Thursday saw another meeting with a member of the Jisc ELT discussing the HE and student experience strategy. I am having a series of meetings with key members of the Executive to discuss the strategy.
On Thursday and Friday I had some administration to do, both for the new role, but also some legacy Intelligent Campus admin to sort and send out. Despite trying to maintain detailed notes on the Intelligent Campus Confluence site, you realise as you leave a project how much is buried inside the odd e-mail, in your head or was passed to other people in the team. We are recruiting a replacement for me to lead on the Intelligent Campus project, and I am sure that there will a lot of handover discussion as they bed into their new role.
After a brief absence, the JISC, sorry Jisc Conference, sorry Jisc Digital Festival is back. The last JISC Conference was a couple of years ago and it has evolved in the Jisc Digital Festival.
It was a two day event in Birmingham looking at many different aspects of technology enhanced learning. There was stuff for learning technologists, library people and IT managers. For someone in my role there was a lot of choice.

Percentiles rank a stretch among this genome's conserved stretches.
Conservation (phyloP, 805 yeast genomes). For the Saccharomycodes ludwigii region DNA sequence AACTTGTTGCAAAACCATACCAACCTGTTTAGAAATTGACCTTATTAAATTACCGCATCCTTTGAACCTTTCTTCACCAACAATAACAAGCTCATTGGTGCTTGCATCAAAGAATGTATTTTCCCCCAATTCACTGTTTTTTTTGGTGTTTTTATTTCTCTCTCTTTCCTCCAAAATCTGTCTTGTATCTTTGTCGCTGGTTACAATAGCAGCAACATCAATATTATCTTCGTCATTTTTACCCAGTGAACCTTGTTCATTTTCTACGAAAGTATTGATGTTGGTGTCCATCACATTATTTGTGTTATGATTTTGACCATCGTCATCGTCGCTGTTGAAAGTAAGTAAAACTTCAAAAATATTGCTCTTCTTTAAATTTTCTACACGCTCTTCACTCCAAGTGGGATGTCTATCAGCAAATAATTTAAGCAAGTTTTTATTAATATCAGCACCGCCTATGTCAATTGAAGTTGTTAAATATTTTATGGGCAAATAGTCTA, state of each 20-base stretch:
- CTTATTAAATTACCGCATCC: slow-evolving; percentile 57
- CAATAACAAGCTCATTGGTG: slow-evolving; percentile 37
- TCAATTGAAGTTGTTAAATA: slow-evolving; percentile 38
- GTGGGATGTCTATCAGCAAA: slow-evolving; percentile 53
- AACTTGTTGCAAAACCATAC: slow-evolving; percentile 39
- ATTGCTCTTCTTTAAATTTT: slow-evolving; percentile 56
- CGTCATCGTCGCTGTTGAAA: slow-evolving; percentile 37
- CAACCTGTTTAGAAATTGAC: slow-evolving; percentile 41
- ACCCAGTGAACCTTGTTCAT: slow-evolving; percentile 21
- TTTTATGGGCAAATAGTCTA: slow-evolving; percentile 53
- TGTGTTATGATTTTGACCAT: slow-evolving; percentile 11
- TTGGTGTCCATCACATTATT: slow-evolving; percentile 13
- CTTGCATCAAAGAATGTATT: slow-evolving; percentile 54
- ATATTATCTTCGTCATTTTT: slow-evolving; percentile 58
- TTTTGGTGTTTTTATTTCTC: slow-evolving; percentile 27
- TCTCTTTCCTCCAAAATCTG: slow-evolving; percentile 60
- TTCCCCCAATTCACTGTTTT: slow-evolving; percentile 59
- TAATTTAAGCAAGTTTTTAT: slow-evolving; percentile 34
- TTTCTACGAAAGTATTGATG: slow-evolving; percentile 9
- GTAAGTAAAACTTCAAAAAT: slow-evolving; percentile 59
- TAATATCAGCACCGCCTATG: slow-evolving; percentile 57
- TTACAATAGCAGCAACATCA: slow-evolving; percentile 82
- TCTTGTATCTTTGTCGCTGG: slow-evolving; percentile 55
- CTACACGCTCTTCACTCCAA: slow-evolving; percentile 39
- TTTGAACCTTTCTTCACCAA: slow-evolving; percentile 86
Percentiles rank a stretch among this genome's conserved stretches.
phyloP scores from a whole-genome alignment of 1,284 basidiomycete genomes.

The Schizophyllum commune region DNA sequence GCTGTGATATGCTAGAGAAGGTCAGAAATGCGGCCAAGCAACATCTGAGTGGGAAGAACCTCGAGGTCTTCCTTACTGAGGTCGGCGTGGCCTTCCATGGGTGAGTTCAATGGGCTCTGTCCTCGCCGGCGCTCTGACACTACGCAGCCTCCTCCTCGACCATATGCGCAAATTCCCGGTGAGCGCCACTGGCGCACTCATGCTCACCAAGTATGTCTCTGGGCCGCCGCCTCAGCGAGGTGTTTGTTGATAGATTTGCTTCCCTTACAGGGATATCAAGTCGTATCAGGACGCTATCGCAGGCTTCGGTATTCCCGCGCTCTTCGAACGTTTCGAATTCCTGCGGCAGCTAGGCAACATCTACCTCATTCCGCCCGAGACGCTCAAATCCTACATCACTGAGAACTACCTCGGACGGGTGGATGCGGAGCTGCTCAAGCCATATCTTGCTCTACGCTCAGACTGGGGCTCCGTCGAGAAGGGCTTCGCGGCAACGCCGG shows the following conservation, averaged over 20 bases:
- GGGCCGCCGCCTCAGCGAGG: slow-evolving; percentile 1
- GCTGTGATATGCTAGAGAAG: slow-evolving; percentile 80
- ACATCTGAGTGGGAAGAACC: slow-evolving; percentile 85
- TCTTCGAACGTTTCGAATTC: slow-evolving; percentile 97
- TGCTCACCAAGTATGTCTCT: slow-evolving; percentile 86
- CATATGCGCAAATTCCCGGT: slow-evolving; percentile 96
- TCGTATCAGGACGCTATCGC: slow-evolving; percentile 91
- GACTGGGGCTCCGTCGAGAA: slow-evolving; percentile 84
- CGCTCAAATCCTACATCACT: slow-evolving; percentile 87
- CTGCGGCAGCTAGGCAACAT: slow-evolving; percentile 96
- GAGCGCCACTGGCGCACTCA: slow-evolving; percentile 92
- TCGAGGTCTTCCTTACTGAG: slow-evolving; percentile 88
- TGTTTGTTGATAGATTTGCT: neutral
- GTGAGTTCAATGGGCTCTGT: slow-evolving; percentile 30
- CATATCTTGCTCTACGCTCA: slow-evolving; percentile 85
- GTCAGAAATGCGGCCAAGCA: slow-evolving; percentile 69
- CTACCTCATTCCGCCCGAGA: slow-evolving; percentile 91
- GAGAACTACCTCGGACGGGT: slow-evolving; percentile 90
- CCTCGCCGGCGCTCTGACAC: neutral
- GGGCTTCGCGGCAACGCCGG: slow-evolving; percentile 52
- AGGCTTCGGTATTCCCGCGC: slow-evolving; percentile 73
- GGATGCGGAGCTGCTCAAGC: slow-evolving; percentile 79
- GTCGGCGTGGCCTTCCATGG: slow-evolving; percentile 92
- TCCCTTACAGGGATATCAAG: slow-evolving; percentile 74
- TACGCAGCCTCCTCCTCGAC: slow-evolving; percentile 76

In some ways it was reminiscent of past JISC Conferences and in others it was very different and new. There was a lot happening and it can be challenging to find the stuff you want to see and listen to.
I did like the festival theme, which really gave the event a very different feel. Two days also made a difference to the rushed single day there use to be.
With such a packed programme it was inevitable that there would be some clashes. I was torn for example about going to the digital storytelling session or the one on visitors and residents.
I was pleased with the vast majority of the sessions I attended, they were stimulating, interesting, informative and made me think. There was a lot of stuff to take away. With recordings and resources online, there’s a substantial amount of stuff to refect on and take away.
One of the key benefits for me of attending a conference such as this is making contacts, talking and networking. There wasn’t a huge number of people from FE, but I certainly spoke to many of them. Finding out what they were doing, the issues they faced and what they were planning. Finding out what others are doing is a critical factor when implementing change, for benchmarking and aiding discovery.
It was also useful to speak to contacts at Jisc, Janet, TechDis, as well as some of the exhibitors. I have a bundle of business cards, flyers, web links and even the odd QR Code.
I got a lot out of the conference, I took a lot away and it has made me think. I am glad to see the return of the conference and in many ways I think it was much better than previous Jisc conferences. Now that’s back, I hope that Jisc will also bring back the online conference, as I really missed it this year.
news and views on e-learning, TEL and learning stuff in general…